All images from Pixabay/Pexels unless otherwise stated. Some images created in Book Brush using Pixabay photos.
Book cover images from Chapeltown Books and Bridge House Publishing.
Hope all is well with you. Glad to share two new stories this time – one from Friday Flash Fiction and another from my Youtube channel. Hope you enjoy. Also have publication news from CafeLit and an update about my contribution to Wendy H Jones’ book on Creativity Matters: Find Your Passion for Writing so plenty going on. (Images of me signing my contract for the latter were taken by Adrian Symes).
Facebook – General – and Association of Christian Writers – More Than Writers
Delighted to share my blog on More Than Writers, the blog spot from the Association of Christian Writers. I talk about Genres this month and define a few (having fun doing so too!). I chat about why I love ghost stories where the ghost is not the villain, give you pointers regarding major things to look out for in a fantasy novel, and ask you what are your favourite genres and why amongst other things.
So what are your favourite genres and why? Fairytales/fantasy are it for me though I do love crime and historical fiction as well. Is there a book that took you by surprise as to how good or bad it was? For me, The Daughter of Time by Josephine Tey surprised me in a good way and changed my view about Richard III.
I don’t have any time for the snobbery that can prevail around genre fiction. A good book is a good book and if it is accessible to more people because it is in a certain genre, so be it.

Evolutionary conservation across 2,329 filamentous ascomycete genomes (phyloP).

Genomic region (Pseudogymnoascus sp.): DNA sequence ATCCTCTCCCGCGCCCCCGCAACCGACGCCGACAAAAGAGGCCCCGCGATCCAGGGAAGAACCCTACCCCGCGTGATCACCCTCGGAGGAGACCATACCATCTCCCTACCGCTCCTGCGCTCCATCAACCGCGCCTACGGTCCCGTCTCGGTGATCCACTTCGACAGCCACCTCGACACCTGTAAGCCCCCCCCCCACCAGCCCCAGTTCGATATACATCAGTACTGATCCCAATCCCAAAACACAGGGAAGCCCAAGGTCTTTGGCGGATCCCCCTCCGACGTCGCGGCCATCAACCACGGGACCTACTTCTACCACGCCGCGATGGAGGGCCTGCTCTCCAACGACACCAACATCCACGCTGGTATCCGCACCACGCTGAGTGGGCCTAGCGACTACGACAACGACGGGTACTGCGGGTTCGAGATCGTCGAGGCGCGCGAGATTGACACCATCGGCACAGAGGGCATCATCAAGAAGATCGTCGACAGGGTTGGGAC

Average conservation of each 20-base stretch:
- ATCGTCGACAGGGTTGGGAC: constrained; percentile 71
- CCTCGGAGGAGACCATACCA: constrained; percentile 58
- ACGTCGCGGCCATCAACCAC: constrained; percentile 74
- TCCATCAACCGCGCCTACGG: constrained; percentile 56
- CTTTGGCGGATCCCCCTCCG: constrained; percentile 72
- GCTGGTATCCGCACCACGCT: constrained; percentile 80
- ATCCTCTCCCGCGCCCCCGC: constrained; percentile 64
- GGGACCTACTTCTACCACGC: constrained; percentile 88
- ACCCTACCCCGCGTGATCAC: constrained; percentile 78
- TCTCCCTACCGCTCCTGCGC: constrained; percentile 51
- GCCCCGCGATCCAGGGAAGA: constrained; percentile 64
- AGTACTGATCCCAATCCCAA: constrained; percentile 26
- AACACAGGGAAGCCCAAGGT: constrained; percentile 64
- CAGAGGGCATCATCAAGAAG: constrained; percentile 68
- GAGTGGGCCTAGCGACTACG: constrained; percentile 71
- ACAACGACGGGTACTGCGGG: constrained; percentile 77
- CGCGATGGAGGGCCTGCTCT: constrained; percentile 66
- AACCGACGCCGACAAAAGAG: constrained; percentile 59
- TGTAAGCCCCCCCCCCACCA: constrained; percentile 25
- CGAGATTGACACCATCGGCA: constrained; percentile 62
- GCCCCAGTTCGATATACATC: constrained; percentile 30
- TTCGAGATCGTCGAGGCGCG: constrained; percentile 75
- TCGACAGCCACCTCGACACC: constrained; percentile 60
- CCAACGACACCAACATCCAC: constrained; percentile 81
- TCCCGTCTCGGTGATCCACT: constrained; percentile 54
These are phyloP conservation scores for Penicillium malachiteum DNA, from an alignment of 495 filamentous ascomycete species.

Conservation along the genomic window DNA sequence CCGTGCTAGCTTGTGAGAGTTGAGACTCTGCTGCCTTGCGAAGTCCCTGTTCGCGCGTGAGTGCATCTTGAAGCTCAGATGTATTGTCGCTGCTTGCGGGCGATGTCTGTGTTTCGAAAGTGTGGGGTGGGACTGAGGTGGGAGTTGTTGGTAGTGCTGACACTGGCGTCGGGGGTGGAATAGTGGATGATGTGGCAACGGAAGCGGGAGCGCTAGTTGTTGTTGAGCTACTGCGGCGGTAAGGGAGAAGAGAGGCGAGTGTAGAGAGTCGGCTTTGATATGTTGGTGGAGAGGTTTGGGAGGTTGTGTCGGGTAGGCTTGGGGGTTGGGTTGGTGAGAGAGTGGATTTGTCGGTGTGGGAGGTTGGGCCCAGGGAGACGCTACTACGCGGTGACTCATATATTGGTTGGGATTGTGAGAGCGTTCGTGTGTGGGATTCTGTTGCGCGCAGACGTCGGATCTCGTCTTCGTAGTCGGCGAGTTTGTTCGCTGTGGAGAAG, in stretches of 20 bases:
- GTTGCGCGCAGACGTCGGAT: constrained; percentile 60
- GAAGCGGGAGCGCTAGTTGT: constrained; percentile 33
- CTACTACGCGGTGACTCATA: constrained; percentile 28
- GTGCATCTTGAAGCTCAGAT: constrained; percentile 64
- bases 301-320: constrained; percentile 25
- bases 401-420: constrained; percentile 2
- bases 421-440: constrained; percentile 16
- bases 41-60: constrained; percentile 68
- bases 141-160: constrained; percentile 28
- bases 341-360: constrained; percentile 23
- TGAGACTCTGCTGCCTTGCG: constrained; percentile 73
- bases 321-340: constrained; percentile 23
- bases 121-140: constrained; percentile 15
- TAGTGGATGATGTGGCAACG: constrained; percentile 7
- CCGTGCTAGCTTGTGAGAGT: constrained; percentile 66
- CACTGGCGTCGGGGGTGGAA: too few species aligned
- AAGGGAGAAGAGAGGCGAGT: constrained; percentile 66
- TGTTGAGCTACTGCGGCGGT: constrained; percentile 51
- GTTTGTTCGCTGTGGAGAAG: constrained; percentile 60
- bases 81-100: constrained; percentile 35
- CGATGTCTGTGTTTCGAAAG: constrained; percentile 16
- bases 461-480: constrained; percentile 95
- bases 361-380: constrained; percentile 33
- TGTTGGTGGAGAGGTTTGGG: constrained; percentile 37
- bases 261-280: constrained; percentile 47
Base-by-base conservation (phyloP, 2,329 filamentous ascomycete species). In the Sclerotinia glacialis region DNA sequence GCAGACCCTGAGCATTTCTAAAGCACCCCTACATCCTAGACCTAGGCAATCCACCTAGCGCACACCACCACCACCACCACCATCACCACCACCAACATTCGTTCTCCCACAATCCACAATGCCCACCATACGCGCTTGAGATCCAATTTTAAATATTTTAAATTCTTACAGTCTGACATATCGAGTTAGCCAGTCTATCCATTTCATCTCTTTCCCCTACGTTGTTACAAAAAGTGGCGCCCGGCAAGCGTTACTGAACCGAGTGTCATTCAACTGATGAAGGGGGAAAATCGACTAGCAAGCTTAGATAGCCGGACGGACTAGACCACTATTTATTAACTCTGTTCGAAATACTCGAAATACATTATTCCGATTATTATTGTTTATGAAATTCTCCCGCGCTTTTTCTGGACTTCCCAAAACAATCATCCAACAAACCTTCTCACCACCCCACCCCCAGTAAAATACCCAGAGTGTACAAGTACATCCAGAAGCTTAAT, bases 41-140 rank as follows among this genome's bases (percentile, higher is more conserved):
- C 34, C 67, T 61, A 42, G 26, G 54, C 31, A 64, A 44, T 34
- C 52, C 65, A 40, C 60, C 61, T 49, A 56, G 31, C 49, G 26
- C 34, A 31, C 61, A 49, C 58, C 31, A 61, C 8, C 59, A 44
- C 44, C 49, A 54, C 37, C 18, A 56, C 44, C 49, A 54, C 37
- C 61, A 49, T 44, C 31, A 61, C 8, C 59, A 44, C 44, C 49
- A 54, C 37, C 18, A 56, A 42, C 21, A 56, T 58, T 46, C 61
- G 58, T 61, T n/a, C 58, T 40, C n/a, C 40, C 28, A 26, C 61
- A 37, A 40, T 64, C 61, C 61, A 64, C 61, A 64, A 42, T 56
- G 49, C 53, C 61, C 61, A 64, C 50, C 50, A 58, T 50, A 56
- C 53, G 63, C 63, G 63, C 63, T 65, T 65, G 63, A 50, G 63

You sometimes have days when there is lots to announce. Today is one of mine!
1. I’ve seen the book cover for Creativity Matters: Find Your Passion For Writing by Wendy H. Jones where I am contributing a chapter on flash fiction and short story writing. Can’t reveal the cover yet. Looking forward to doing so. It looks great. Trust me on that!
2. Delighted to say From Light to Dark and Back Again is now up on the Bridgetown Cafe Bookshop. Oh and the great thing about the bookshop is there are a variety of places to buy from too. See link for more.
3. There will be some fabulous author interviews to come on Chandler’s Ford Today, starting this very Friday, 2nd July, with part 1 of my chat with domestic noir writer, Helen Matthews. (I always learn a lot from reading/listening to author interviews which is why I love having writers on CFT).
4. I’ll be on the More than Writers blog spot tomorrow (for the Association of Christian Writers) with a humorous piece about Genres. Looking forward to sharing the link for that tomorrow. See above!
Hope you have had a nice Sunday. It was lovely having family over in the garden yesterday (and what change in the weather today – it’s chucking it down as I type this!).
I’ll be sharing the first part of a fabulous interview with domestic noir writer, Helen Matthews, later this week on Chandler’s Ford Today. Looking forward to sharing that. I always learn so much from author interviews and it is a pleasure to be doing them.
I’m thrilled that so many wonderful comments are coming in on my latest #FridayFlashFiction story, Restless. You can check it out at https://www.fridayflashfiction.com/100-word-stories/restless-by-allison-symes